What I have learnt from developing young golfers to elite level
By Anthony Barkley
We all know there are not as many junior golfers coming through the ranks these days. There are many reasons and one being called juniors may be off putting to the current generation but that’s another conversation.
When I first meet a golfer I get a very good impression of their intent with golf. When you meet a young golfer and their desire to play golf is obvious you know you may be able develop this player. In Group classes there was often one who signalled keenness.
I learnt from a young age that to be an elite golfer you had to have the three D’s. Desire, Dedication and Determination. I have added two others over the years, Sacrifice and Data. DDDDS.
A young golfer must want to get good at golf from within. A parent cannot make their child have this desire. You know it when you see it and when you do embrace it and encourage it as a parent. Don’t push too much just support.
Dedication and Determination go hand in hand. You see this in their willingness to practice, to play and to learn. You see it in how they talk to you, listen and react. Some will be better than others at certain things and you need to guide them to be better at the parts they are not good at. Some may be disorganised in how they plan their practice for example where a coach can teach them this or even a parent of the child if willing to listen.
Data is a new area that is needed to help progress of a golfer. Data means statistics and its very important to gauge how you are doing. If a golfer that wants to get down in handicap and does not keep even the simplest of statistics it is a red flag for me. It shows they are not dedicated to improvement. Sounds harsh but it’s true. Many would rather play games on their iPad or phone which is a generational thing but it should be a priority to get these done first. How else can you see patterns other than guessing?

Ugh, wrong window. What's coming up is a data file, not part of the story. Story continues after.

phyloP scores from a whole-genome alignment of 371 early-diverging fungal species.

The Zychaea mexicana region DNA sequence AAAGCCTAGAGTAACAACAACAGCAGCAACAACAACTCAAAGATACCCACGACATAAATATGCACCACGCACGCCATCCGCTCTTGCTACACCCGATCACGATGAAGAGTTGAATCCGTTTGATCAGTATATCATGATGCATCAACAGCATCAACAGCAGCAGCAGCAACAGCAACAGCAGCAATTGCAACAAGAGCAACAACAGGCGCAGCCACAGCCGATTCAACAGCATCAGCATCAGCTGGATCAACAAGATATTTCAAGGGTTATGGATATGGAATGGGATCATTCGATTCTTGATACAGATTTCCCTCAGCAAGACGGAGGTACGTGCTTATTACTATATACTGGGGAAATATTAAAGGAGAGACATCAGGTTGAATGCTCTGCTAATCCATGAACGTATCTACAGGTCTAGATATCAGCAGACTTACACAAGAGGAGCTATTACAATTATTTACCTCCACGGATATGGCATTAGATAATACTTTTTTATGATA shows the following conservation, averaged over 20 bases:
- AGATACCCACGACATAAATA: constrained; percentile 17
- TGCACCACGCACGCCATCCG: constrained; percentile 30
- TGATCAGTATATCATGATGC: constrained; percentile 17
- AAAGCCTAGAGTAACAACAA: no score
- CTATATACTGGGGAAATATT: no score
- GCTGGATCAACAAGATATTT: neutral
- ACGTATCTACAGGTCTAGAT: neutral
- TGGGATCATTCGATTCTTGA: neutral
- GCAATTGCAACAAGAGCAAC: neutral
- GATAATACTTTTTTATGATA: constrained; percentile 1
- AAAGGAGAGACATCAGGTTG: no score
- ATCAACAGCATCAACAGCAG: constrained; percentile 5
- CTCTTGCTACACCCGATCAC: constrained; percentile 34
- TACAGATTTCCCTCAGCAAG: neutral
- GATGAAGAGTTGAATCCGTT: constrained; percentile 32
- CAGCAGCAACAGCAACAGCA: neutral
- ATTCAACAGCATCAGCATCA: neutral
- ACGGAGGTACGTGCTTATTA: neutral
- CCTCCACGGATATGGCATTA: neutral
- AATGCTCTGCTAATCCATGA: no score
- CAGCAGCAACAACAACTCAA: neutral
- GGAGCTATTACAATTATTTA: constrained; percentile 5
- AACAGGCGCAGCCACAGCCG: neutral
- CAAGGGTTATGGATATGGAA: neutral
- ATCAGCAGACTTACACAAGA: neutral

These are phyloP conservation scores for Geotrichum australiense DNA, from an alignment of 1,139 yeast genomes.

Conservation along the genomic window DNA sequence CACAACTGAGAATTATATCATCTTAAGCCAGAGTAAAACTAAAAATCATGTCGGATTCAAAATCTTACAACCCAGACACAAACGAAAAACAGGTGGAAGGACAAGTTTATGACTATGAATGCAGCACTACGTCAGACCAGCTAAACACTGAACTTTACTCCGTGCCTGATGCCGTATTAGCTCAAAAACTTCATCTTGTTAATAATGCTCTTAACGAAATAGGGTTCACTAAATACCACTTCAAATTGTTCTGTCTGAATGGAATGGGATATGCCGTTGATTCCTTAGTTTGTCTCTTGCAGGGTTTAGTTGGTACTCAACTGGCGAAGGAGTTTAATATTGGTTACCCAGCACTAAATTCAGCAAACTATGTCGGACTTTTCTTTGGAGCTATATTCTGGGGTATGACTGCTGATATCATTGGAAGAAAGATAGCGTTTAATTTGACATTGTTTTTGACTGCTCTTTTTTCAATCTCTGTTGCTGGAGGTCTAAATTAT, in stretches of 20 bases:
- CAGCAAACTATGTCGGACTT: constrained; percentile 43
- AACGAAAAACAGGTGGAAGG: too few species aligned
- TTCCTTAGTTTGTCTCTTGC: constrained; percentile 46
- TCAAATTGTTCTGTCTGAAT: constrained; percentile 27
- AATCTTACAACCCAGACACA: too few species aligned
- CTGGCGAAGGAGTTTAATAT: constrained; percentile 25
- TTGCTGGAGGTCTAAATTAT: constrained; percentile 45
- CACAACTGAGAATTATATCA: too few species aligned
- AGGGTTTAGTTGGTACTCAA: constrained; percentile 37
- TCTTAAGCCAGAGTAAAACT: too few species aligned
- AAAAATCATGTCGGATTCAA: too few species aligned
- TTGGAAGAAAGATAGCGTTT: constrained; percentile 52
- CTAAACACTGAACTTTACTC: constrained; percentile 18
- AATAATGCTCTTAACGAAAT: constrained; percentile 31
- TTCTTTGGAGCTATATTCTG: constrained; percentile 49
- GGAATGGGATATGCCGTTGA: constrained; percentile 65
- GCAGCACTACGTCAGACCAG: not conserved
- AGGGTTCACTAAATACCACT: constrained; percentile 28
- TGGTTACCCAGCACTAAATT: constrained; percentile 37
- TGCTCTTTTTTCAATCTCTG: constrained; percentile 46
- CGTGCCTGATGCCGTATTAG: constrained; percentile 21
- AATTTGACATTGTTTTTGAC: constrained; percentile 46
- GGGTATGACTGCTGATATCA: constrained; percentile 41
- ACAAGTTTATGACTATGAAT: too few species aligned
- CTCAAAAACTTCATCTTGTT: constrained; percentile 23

Sacrifice is another new one and is related to dedication. A young golfer has to be willing to sacrifice their play time for golf tournaments and practice. A teenager will need to miss a few social functions and to be honest family gatherings. Some summer holidays should be spent on the range and course. A balance needs to be established but if you want to shine, you need to put in the time.
As a golf coach we want to see these attributes if you are putting your time into a young athlete. The work ethic is so important as once a golfer gets to elite level a coach puts much more unpaid time. It’s not about the money but the time for a NZPGA coach. We want to see that athlete grow and there is nothing more rewarding than seeing the look on a young person’s face when they succeed or their goal is achieved.
That’s my rant about growing elite junior golfers. Some may disagree but it’s a pattern I have seen time and time again. It’s just getting them which is the issue.
Here are a couple of sayings that stuck with me (authors unknown):
• There is always someone else out there practicing harder and better than you.
• Practice makes permanent, as you can never be perfect.
• Practice with a purpose otherwise it’s a waste of time.
• Filter in, filter out. Listen to only those that matter but be polite to those trying to help.
• Dress like a pro and act like a pro to play like a pro.